Thursday April 30, 2015
Whether you’re a motorist, cyclist or pedestrian, Williston Rd. arguably has the same meaning for everyone: it’s a high-volume, fast-paced corridor. How can this road be improved in South Burlington for the sake of improved flow of traffic and public safety? The answer to that question is already underway via the Williston Road Transportation Study.
The purpose of this study is to conduct a multi-modal evaluation of what potential improvement concepts will need to be considered for Williston Rd. (Dorset St. to Hinesburg Rd.) as future planning for a more walkable community takes place. This means aligning with the city’s future land use objectives as plans for City Center unfold. Once these alternatives have been evaluated, VHB will work with the City of South Burlington and the Chittenden County Regional Planning Commission (CCRPC) to identify short-term, mid-term, and long-term strategies.
This study was one of several planning projects, totaling $573,000, that the CCRPC committed to South Burlington for FY15. The study functions in harmony with the work of other funded projects such as the Chamberlin Neighborhood/Airport Committee. The Williston Road Transportation Study received $150,000 for FY15.
The study is broken down into phases, the first phase being the initial technical evaluation, which Martin Kennedy of VHB presented before the Planning Commission on April 14. His presentation consisted of an overview of the study process, the study objective, key improvement action elements, and the preliminary findings.
Improving connectivity and efficiency for everyone (not just motorists) are key objectives of the project, Kennedy explained, stressing that the project aimed to meet these goals without adding through lanes to Williston Rd. Without the addition of through lanes, the study considers several components, such as access management, signal coordination or roundabouts, pedestrian and bicycle mobility, and transit service. The study also takes into account managing the demand; this includes looking at the land use, alternative modes, accepting increased traffic congestion, and future regional considerations (i.e. a future Exit 12B).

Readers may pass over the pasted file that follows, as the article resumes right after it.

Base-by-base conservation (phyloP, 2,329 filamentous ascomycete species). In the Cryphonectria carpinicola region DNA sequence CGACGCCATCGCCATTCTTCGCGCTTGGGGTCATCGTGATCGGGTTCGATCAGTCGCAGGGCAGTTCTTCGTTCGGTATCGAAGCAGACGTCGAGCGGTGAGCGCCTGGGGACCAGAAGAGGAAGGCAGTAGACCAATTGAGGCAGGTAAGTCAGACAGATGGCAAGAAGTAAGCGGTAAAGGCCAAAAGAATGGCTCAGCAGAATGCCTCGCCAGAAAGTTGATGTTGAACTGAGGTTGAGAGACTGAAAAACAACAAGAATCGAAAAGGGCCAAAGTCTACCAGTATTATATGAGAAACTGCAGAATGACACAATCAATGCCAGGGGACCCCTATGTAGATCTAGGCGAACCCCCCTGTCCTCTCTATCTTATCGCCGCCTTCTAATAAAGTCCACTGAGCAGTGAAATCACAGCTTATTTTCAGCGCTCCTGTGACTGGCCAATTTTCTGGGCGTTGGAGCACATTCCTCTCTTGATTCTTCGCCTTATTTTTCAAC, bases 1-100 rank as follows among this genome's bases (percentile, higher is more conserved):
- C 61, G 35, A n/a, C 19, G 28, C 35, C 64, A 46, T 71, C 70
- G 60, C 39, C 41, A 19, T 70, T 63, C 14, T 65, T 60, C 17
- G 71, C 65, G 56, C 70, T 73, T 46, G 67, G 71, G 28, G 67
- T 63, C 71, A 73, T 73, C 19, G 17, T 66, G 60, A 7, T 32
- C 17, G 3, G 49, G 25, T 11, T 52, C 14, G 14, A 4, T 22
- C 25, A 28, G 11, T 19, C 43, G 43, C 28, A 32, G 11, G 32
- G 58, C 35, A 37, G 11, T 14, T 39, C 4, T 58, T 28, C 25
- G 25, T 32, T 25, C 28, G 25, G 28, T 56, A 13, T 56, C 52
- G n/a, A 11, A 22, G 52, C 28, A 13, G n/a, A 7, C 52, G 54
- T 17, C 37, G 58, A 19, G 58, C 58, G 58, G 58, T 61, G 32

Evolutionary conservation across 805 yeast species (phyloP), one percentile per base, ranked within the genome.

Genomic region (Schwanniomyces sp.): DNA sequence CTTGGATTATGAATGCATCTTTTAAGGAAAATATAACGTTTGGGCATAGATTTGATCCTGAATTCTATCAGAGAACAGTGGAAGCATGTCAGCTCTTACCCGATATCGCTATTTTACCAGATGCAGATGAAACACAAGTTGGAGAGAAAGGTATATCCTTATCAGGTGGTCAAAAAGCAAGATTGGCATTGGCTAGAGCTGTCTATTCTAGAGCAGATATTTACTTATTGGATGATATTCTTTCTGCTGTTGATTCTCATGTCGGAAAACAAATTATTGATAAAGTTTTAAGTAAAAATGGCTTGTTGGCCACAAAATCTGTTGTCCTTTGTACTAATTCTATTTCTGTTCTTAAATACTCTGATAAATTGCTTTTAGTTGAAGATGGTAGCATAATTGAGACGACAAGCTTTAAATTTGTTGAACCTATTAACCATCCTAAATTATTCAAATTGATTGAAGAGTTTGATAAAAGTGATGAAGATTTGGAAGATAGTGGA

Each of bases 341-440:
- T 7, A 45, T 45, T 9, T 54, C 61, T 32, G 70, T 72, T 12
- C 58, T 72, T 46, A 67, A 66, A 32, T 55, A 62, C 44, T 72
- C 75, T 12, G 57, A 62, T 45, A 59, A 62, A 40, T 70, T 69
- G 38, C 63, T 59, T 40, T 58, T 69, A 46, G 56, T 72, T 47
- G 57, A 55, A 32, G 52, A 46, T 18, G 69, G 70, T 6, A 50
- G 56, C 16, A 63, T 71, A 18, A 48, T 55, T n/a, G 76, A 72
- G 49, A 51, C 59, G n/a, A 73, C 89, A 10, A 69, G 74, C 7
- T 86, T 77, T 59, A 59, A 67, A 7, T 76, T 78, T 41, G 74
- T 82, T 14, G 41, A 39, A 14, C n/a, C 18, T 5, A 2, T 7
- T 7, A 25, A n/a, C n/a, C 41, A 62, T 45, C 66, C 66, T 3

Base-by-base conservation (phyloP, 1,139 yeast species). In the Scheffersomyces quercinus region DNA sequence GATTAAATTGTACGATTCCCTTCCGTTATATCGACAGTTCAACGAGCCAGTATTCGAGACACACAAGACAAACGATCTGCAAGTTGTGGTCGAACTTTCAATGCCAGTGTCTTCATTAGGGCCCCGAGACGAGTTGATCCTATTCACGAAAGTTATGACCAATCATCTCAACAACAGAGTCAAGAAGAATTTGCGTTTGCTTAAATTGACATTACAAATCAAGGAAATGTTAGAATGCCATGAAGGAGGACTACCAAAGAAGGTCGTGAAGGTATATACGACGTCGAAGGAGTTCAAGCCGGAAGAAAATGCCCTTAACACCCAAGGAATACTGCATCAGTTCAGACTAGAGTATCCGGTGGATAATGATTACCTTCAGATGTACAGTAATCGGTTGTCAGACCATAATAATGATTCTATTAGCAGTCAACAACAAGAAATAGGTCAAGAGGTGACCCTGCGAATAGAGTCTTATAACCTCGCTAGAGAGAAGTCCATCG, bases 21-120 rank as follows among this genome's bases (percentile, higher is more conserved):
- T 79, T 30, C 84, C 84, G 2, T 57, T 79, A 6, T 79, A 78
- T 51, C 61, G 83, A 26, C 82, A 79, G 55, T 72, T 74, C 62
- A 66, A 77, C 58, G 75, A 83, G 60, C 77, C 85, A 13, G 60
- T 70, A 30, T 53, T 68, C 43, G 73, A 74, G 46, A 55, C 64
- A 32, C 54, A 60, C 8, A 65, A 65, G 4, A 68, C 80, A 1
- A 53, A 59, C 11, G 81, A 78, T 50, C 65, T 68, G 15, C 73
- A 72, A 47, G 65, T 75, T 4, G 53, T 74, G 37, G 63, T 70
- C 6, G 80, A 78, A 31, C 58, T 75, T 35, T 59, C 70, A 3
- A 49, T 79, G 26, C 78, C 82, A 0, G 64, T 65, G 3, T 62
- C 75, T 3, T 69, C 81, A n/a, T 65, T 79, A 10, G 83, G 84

The following are the key improvement action items:
• Connector roadway north of the corridor
• Improve connectivity south of the corridor
• Maintain two through lanes per direction on Williston Rd.
• Plan for new future signalized intersection
• Raised median with exclusive left-turn lanes at sign intersections
• Bike lanes along Williston Rd.
• Well-defined pedestrian crosswalks at signalized intersections
• Upgrade and widen sidewalks
• Consider bus signal preemption
Based on these key improvement action items, VHB produced preliminary findings. In terms of access management, the city should consider a raised median with left-turn access/egress and pedestrian crossing at signalized intersections. There should also be consideration of an additional signalized intersections in general. While Williston Rd. will maintain two through lanes per direction, consideration should be given to providing left-turn lanes at signals and providing bike lanes and widened sidewalks. Furthermore, the preliminary findings reveal that there should be improved parcel connectivity and that the Dorset St. intersection capacity constraint issue still needs to be resolved.
“Marty came armed with other slides with all sorts of data that were pulled from this presentation, but this is a high-crash location for a reason,” Public Works Director Justin Rabidoux said. “We’re looking at this as we might be getting the same kind of form and function in terms of safety and efficiency through a separate but parallel roadway, and at the same time, not turning Williston Rd. into something that looks like the south end of Rt. 7 that’s excessively wide.”
Phase II will be more outreach-based, and it will begin in the fall. This outreach will include reaching out to affected property owners and listening to their current and future concerns. This outreach will also consider input from the rest of the public, the planning commission, and the city council.
Christine Forde of the CCRPC said that there will be a data report put together for this phase.
SOURCE: Miranda Jonswold, Correspondent